GPT-4’s 87% Success in Exploiting Real-World Vulnerabilities

Large language models (LLMs) like GPT-4 have been making waves with their superhuman capabilities across various domains. Now, a groundbreaking study by cybersecurity researchers Richard Fang, Rohan Bindu, Akul Gupta, and Daniel Kang has unveiled the remarkable potential of GPT-4 in cybersecurity, specifically in exploiting one-day vulnerabilities.

These vulnerabilities, often termed as “one-day” due to their fleeting nature after discovery, pose significant risks to computer systems worldwide. The team collected a benchmark of 15 real-world one-day vulnerabilities from sources like the CVE database and academic papers. These vulnerabilities spanned vulnerable websites, container management software, and Python packages, showcasing the diversity of potential targets in modern cybersecurity landscapes.

Armed with just 91 lines of code and access to essential tools, the researchers equipped a single LLM agent with the ability to exploit a staggering 87% of the collected one-day vulnerabilities. This success rate surpassed not only other LLMs but also open-source vulnerability scanners, which had previously struggled with these dynamic and rapidly evolving security challenges.

However, the study also highlighted a critical aspect of GPT-4’s capabilities. When deprived of the CVE description, its success rate plummeted to a mere 7%, emphasizing its proficiency in exploiting known vulnerabilities rather than discovering novel ones. This distinction underscores the ongoing debate in cybersecurity circles regarding the balance between patching known vulnerabilities and anticipating new threats.

Join our exclusive channel where I post Exclusive content on Hacking – Get Access

The research manuscript delves into the technical details of the dataset, the LLM agent’s architecture, and its evaluation process. Notably, the study focused on real-world vulnerabilities with high or critical severity ratings, mirroring the genuine risks faced by organizations and individuals in today’s digital environment.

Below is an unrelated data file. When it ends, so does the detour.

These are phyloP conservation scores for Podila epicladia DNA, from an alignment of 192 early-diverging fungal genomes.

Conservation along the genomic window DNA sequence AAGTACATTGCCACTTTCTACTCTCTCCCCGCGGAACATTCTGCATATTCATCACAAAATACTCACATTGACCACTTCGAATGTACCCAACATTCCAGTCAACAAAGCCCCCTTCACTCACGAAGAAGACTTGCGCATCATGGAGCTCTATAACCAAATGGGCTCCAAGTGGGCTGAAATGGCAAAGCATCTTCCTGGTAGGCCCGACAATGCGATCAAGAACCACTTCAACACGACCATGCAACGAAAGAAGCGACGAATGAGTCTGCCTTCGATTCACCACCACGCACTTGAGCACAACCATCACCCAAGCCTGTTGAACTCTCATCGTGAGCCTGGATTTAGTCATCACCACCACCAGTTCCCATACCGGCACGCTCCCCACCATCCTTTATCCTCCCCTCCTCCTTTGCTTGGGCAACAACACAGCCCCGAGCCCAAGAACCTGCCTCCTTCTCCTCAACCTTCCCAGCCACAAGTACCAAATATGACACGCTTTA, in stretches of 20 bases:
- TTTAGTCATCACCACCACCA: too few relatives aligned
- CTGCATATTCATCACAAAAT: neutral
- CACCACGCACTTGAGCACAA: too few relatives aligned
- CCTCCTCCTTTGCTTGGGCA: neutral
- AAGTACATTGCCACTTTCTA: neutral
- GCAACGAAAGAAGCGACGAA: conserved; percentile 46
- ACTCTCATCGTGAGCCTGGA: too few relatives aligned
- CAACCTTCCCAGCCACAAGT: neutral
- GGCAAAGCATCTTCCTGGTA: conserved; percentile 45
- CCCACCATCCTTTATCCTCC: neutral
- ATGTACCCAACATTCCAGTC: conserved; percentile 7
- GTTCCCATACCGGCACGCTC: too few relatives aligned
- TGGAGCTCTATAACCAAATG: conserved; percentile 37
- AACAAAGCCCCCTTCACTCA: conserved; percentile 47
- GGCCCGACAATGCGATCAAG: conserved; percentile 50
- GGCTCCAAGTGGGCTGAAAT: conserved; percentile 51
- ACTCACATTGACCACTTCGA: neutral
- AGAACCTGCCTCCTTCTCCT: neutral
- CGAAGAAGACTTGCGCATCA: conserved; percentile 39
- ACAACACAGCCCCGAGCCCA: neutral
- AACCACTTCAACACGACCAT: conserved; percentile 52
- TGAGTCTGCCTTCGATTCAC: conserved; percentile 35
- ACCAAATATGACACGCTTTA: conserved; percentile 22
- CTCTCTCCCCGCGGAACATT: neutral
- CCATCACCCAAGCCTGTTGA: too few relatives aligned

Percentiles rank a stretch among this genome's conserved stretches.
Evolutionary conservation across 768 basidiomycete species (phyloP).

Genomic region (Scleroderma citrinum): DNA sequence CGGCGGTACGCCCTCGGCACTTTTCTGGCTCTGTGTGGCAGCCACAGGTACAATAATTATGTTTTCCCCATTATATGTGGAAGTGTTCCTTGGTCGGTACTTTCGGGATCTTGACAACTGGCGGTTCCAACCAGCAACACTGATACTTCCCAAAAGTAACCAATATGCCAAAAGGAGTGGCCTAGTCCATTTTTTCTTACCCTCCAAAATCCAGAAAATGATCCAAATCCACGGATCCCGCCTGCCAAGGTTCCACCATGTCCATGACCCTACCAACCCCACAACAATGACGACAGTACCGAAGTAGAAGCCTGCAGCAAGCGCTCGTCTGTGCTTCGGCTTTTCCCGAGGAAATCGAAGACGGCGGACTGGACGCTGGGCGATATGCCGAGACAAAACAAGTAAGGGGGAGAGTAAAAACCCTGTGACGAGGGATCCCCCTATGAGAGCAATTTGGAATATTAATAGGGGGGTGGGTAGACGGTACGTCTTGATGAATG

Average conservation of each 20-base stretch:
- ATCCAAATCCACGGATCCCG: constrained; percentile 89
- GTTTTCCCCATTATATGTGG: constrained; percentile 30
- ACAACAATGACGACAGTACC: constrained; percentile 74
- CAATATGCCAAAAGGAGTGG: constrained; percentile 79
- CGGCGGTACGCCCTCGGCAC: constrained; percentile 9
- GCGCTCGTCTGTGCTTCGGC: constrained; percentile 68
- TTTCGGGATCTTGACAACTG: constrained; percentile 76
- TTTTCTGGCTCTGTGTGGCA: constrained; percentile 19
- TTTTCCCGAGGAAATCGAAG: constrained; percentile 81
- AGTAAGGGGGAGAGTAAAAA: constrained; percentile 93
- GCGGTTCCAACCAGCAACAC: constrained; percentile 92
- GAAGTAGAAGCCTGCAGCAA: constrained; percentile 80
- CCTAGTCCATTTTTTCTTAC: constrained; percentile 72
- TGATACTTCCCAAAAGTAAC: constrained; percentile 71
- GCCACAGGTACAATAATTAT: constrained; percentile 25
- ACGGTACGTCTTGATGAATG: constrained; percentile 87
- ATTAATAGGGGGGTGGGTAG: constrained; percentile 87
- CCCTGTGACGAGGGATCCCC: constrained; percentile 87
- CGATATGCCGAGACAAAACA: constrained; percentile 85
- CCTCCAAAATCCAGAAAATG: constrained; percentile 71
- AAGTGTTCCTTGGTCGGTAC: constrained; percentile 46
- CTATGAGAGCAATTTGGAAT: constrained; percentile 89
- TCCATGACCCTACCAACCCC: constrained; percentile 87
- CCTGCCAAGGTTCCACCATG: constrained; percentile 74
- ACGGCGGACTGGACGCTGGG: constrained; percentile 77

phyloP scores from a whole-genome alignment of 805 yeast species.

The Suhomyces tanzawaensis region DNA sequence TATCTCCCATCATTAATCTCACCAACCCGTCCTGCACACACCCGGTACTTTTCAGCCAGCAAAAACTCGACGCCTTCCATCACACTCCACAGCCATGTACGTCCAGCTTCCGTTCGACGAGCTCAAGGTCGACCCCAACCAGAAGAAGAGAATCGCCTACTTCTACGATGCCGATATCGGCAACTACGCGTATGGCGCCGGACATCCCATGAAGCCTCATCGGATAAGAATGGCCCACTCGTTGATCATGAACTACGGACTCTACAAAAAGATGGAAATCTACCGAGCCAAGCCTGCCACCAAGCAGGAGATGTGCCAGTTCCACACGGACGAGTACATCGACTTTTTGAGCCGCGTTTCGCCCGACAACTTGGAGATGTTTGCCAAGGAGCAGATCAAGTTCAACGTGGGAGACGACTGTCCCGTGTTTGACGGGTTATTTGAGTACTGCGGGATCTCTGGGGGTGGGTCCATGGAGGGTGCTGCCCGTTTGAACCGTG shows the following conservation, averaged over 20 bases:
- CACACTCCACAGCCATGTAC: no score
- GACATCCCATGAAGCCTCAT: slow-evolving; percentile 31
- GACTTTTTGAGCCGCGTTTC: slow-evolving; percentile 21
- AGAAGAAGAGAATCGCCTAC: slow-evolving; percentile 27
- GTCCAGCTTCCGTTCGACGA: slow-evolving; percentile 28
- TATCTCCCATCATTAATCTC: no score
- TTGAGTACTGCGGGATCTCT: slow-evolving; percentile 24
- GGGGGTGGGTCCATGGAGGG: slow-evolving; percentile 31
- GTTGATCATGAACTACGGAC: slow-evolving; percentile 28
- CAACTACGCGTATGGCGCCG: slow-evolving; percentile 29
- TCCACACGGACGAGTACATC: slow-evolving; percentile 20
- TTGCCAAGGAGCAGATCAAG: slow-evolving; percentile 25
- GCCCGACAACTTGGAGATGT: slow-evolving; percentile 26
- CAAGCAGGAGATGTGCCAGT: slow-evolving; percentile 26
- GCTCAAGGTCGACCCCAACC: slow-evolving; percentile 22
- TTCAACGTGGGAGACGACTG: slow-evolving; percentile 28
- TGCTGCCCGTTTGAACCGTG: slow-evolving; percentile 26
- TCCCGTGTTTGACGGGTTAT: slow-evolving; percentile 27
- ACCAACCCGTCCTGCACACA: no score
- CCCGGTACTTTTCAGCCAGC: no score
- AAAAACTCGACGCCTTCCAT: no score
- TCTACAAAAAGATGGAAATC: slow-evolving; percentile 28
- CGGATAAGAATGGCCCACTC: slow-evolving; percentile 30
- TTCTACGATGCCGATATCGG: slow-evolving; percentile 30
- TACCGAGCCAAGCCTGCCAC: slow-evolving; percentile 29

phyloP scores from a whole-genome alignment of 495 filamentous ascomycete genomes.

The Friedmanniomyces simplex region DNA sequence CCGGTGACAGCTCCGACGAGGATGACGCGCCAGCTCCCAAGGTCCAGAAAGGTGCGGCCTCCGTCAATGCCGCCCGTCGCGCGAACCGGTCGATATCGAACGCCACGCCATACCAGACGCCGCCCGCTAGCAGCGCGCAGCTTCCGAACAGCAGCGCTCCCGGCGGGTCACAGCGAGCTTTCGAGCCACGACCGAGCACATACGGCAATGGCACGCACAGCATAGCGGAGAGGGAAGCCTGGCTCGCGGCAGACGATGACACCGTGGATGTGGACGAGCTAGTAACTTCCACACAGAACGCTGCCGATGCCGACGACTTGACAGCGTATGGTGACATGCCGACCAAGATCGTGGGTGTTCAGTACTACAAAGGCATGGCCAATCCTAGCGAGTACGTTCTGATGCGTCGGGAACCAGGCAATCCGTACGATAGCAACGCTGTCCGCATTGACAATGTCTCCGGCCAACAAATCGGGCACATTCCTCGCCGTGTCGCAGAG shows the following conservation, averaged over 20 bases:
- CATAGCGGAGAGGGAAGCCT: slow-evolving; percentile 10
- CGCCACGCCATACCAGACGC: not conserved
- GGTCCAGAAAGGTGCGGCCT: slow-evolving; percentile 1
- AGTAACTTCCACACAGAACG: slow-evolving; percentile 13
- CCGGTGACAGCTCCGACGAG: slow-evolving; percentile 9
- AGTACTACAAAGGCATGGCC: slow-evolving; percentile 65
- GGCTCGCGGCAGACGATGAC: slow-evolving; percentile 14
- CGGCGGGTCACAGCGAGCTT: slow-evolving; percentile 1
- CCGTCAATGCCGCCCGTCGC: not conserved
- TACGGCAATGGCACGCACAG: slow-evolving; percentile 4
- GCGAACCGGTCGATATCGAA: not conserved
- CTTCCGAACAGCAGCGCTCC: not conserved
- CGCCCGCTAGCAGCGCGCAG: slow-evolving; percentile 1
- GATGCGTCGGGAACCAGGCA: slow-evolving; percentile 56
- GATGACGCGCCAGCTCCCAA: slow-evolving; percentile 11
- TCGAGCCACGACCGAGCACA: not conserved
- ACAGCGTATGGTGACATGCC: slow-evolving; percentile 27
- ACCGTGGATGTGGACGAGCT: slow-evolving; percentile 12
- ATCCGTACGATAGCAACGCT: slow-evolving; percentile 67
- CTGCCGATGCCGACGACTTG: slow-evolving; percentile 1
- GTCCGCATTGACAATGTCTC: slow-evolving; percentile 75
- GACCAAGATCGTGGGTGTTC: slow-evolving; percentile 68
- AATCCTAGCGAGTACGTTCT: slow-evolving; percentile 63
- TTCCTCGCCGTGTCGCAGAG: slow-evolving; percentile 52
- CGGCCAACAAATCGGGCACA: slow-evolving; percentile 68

The researchers evaluated a range of models:

  • GPT-4
  • GPT-3.5
  • OpenHermes-2.5-Mistral-7B
  • Llama-2 Chat (70B)
  • LLaMA-2 Chat (13B)
  • LLaMA-2 Chat (7B)
  • Mixtral-8x7B Instruct
  • Mistral (7B) Instruct v0.2
  • Nous Hermes-2 Yi 34B
  • OpenChat 3.5

This comprehensive comparison provided insights into GPT-4’s unique strengths and weaknesses in the realm of cybersecurity.

One key finding was GPT-4’s adeptness in handling complex, multi-step vulnerabilities and its capability to craft exploit codes and manipulate non-web vulnerabilities. These features contributed significantly to its high success rate in the study’s benchmarks.

GPT-4's 87% Success in Exploiting Real-World Vulnerabilities
LLM agent’s system diagram (Source – Arxiv)

However, the study’s informal analysis also shed light on areas for improvement. GPT-4’s reliance on CVE descriptions for accurate attack vector identification suggests that while it excels at exploiting known vulnerabilities, its ability to discover new ones independently is limited without sufficient context.

Overall, the research signifies a major leap forward in understanding the capabilities of LLMs in tackling real-world cybersecurity challenges. As these models continue to evolve, their role in both defending against and potentially exploiting vulnerabilities will undoubtedly shape the future.

Want a free Roadmap & resources on Ethical Hacking? – Get Access

Leave a Comment

Your email address will not be published. Required fields are marked *

Scroll to Top